Jessica Pan

Séminaires généraux
amse seminar

Jessica Pan

National University of Singapore
Gender differences in job search and the earnings gap: Evidence from business majors
Co-écrit avec
Patricia Cortes, Laura Pilossoph, Basit Zafar
Jeudi 14 mai 2020| 11:00 - 12:15

Sarah Flèche : sarah.fleche[at]
Agnès Tomini : agnes.tomini[at]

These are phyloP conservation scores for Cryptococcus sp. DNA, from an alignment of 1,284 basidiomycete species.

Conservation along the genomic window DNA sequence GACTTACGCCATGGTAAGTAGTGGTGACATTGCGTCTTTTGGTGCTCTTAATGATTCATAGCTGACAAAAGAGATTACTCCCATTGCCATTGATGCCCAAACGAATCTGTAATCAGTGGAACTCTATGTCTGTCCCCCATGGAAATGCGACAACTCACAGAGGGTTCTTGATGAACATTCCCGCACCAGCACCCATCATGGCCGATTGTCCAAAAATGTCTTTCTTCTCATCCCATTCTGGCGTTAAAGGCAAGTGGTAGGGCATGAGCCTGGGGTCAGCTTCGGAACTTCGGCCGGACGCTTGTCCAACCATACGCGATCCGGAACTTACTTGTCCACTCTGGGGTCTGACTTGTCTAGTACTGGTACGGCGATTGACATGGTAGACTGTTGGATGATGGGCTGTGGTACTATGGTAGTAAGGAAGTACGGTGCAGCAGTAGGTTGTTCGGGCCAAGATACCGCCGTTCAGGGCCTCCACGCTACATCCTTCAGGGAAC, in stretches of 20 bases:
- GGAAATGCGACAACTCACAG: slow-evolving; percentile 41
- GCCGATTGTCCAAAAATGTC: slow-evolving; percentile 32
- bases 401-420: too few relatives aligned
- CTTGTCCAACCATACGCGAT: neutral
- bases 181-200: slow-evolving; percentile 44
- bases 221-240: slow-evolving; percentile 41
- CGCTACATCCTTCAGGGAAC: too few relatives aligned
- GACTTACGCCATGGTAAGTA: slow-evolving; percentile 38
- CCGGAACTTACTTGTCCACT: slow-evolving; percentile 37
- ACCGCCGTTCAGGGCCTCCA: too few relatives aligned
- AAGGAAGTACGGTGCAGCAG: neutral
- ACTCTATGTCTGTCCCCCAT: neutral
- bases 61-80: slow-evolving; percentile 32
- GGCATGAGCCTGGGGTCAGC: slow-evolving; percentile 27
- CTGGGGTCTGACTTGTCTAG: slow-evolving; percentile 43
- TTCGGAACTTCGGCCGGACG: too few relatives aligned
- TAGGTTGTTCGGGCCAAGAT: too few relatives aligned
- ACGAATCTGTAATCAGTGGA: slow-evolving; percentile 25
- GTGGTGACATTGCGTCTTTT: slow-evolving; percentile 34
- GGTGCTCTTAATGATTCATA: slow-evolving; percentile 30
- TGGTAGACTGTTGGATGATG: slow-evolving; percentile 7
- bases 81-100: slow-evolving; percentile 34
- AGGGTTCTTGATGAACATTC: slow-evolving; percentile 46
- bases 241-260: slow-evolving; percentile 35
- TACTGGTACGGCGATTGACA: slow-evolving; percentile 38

To understand gender differences in the job search process, we collect rich information on job offers and acceptances from past and current undergraduates of Boston University’s Questrom School of Business. We document two novel empirical facts: (1) there is a clear gender difference in the timing of job offer acceptance, with women accepting jobs substantially earlier than men, and (2) the gender earnings gap in accepted offers narrows in favor of women over the course of the job search period. Using rich survey data on risk preferences and beliefs about anticipated earnings, we present empirical evidence that the patterns in job search are largely driven by higher levels of risk aversion of women and higher levels of overconfidence of men. We next develop and estimate a formal job search model that incorporates these gender differences in risk aversion and degree of (over)confidence about the offer distribution. The estimated model is broadly able to match the survey findings. Our counterfactual exercises show that gender differences in risk preferences and overconfidence have similar quantitative importance in explaining the observed gender gap in accepted earnings. While overconfidence, on average, leads to higher earnings for males, the welfare implications are heterogeneous.

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